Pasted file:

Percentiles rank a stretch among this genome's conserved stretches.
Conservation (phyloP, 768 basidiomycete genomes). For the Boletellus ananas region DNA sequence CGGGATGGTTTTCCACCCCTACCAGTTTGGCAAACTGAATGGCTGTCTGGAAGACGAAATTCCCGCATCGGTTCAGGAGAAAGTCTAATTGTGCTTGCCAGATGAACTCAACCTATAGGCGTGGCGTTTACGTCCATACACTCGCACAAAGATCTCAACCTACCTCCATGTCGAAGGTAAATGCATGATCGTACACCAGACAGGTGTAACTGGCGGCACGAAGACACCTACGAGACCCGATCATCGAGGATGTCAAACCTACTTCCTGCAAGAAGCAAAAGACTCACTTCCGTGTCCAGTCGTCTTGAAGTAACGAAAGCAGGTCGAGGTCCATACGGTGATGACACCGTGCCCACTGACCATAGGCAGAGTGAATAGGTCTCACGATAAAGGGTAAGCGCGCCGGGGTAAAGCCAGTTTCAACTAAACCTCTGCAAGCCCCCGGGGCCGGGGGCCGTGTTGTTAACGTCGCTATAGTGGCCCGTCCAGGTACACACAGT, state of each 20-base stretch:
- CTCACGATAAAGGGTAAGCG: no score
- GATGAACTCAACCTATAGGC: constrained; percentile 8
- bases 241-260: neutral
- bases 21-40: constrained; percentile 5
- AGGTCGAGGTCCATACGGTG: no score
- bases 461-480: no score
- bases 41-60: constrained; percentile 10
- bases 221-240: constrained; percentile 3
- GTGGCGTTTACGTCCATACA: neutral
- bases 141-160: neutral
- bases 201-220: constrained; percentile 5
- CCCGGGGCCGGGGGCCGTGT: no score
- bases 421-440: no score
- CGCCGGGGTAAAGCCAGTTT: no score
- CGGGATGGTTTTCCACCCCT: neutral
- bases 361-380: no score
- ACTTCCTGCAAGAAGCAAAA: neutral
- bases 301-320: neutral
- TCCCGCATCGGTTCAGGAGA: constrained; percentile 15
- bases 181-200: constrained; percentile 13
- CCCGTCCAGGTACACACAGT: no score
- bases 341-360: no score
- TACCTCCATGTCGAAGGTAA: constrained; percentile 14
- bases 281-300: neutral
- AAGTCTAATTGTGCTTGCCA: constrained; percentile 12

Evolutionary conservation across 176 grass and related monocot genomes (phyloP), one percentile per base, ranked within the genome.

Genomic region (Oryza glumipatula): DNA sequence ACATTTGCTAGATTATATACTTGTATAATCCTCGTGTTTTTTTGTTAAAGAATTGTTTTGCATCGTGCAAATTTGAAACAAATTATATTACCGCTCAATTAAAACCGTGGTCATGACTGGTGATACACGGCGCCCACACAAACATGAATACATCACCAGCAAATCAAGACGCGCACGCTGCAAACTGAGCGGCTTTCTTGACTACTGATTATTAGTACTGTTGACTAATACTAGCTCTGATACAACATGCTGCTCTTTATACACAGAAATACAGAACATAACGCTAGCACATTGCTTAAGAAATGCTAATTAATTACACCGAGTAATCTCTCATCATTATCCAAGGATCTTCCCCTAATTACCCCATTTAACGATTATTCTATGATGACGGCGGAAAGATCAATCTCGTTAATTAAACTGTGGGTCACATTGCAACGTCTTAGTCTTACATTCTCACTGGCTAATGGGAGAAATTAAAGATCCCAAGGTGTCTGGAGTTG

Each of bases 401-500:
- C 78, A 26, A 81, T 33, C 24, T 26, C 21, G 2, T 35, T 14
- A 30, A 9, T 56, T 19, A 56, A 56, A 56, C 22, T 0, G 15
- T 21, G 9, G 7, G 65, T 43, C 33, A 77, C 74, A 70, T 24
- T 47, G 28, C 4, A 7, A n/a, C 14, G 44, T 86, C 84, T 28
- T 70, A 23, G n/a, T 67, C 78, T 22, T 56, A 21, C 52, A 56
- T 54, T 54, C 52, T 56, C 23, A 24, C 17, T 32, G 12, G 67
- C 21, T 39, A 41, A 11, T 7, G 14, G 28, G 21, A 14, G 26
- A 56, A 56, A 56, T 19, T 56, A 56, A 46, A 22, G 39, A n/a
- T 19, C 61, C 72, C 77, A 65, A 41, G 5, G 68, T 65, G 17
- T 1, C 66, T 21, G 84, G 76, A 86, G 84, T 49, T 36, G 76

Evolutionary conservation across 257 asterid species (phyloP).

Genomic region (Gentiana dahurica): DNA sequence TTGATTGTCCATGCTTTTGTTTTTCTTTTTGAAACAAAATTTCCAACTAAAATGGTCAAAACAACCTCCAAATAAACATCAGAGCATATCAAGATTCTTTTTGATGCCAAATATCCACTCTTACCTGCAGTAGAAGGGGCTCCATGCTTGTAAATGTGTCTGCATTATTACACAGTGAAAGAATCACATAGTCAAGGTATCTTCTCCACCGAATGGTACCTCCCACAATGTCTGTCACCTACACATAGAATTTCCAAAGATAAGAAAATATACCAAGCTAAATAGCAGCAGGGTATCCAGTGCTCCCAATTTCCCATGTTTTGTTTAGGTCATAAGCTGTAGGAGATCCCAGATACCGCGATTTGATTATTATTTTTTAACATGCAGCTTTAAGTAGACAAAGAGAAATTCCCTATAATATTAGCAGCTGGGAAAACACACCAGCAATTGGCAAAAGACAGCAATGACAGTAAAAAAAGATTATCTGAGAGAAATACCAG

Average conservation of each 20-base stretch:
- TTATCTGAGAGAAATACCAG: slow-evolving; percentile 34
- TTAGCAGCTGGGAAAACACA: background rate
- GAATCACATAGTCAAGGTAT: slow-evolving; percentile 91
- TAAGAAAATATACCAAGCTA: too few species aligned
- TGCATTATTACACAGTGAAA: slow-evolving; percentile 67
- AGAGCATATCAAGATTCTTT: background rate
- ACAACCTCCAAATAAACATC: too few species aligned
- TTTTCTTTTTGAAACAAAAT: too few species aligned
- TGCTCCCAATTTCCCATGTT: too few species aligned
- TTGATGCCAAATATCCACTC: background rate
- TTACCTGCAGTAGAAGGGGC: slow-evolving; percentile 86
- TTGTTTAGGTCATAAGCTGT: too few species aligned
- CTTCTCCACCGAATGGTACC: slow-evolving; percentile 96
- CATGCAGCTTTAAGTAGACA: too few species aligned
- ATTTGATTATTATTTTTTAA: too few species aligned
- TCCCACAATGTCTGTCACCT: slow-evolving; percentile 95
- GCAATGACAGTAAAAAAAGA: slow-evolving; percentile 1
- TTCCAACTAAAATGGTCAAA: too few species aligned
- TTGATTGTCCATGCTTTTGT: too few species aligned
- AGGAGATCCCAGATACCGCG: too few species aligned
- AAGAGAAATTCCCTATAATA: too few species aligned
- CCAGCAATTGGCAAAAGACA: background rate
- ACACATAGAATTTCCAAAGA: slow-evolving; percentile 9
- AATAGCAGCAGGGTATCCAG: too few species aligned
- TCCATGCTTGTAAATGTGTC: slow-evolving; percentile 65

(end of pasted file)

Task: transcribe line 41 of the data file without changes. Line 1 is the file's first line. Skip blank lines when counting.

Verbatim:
Evolutionary conservation across 257 asterid species (phyloP).